University staff pull out of presentation

Barry Mackay
Barry Mackay
Two University of Otago staff members pulled out of a presentation campaigning for an end of the university's use of lignite coal earlier this month after being told not to attend by their boss.

The two staff were due to speak at a presentation entitled "Otago University's Dirty Little Secret" where the student environmental group Generation Zero launched a campaign against the university's use of lignite coal, but the group was told a week before the event the staff would not be attending.

A university spokeswoman said university energy manager Hans Pietsch and environmental sustainability co-ordinator Dr Hilary Phipps were told by director of property services Barry MacKay not to attend the presentation.

She said Mr MacKay had not received a formal request for his staff to attend.

"Given the lack of any notification, and the title of this event, the director of property services exercised reasonable caution regarding the participation of his staff," he said.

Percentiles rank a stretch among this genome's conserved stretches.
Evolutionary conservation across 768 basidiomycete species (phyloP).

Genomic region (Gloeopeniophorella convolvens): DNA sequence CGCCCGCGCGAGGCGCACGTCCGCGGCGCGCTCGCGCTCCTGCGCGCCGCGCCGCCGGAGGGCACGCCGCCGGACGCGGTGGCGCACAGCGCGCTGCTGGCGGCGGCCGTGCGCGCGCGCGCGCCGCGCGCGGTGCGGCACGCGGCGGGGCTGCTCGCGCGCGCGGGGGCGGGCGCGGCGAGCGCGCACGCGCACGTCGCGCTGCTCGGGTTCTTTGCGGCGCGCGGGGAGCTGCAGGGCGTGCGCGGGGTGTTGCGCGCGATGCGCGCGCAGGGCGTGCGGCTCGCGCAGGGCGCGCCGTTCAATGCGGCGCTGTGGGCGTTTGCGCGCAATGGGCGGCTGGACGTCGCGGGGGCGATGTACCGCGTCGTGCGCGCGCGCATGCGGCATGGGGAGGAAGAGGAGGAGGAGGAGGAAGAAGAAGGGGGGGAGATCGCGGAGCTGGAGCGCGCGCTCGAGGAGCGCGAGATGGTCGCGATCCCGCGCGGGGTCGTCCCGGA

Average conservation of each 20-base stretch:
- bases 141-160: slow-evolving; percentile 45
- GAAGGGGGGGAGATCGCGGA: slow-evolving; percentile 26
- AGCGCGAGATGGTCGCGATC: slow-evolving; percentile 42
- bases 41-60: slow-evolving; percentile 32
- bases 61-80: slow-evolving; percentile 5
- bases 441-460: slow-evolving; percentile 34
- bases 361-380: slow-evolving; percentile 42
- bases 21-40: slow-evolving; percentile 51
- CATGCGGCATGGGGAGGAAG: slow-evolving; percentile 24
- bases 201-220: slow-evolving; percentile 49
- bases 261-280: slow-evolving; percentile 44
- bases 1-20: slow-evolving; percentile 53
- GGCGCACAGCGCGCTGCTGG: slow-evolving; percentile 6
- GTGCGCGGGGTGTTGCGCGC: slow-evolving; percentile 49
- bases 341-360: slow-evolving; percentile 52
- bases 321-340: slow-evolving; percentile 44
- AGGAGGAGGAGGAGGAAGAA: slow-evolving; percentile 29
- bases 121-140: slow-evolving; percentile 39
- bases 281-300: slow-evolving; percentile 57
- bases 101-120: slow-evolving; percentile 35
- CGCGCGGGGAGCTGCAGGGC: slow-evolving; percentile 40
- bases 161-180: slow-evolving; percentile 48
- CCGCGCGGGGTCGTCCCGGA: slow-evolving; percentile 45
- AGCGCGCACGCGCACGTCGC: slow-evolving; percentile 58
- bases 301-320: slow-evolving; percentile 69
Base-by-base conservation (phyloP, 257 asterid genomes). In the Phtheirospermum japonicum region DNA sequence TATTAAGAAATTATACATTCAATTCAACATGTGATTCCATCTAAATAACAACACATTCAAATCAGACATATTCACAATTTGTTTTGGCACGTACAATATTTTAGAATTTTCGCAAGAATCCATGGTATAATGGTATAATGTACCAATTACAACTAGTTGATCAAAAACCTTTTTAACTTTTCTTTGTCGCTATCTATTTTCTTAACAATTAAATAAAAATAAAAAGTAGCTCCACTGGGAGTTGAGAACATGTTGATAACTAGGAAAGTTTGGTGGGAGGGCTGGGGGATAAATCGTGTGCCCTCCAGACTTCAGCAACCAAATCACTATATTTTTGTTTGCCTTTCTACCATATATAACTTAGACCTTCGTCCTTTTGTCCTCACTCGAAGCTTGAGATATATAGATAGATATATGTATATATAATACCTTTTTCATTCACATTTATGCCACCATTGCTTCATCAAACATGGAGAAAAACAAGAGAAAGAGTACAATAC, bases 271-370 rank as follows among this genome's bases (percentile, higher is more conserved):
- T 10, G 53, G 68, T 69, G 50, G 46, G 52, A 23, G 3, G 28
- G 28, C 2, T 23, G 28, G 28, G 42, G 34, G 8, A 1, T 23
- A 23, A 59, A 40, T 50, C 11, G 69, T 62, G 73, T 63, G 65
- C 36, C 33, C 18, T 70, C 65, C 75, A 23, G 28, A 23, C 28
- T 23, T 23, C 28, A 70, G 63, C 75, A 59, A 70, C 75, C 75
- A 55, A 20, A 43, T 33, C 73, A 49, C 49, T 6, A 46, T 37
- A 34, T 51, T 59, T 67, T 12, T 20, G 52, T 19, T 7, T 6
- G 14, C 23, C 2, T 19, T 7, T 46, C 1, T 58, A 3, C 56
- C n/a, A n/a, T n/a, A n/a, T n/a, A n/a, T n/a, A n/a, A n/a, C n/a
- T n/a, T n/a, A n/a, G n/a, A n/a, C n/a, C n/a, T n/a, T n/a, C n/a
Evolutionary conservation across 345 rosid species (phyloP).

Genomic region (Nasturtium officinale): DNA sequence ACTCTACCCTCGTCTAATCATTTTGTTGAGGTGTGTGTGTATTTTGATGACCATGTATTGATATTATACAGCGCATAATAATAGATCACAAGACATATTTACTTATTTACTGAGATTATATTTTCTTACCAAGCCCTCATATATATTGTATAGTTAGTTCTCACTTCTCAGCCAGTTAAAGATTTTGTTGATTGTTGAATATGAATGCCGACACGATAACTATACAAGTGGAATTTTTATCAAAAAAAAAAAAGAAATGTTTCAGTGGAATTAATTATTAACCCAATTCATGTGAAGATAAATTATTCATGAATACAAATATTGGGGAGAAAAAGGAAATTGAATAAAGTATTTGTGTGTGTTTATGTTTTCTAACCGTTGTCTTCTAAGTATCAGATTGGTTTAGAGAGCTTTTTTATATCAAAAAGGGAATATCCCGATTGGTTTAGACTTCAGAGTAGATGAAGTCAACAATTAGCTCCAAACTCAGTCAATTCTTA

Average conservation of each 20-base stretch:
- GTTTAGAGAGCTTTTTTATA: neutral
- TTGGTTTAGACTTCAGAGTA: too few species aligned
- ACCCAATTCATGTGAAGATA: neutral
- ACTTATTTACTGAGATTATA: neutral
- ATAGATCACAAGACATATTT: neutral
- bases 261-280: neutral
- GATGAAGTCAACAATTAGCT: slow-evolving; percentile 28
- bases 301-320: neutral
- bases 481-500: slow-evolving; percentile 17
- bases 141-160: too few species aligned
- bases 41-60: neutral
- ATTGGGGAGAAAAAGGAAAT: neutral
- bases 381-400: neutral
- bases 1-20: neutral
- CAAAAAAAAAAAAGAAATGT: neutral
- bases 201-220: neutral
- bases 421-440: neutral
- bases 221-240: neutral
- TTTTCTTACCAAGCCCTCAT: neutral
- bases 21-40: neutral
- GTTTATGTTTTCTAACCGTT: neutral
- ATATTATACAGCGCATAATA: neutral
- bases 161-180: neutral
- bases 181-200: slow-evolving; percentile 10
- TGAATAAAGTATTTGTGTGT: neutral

The university's communications department had earlier warned Dr Phipps it was possible media would attend the event.

Asked if the university was trying to stifle debate, the spokeswoman said: "No. In fact, the vice-chancellor and the chief operating officer have indicated to Generation Zero that they are happy to meet them to discuss any issues they may have."

Generation Zero spokesman Louis Chambers said the two staff members, after saying they could not speak at the event, contacted organisers to say they could. They then sent an email about a week before the event, saying they could not attend.

He was "surprised" the pair pulled out at such short notice.

"I think the event didn't run as smoothly as we would have liked, because the speakers were quite central to the kind of event we had planned," Mr Chambers said.

The group had been in contact with the vice-chancellor, who told them to obtain head of department approval if they wanted staff members to speak at future events.

The group was "reasonably confident" it would be able to get permission for university staff to speak at other events.

 

Business is business

To think of the University as the critic and conscience of society is rubbish. The university is a business and the bottom line counts. The critic and conscience bit is just another middle class feel-good thing, a bit like protesting over lignite coal.

Critic and conscience?

So much for the University's legal role of "critic and conscience of society" if it stifles public debate on it's own dirty laundry.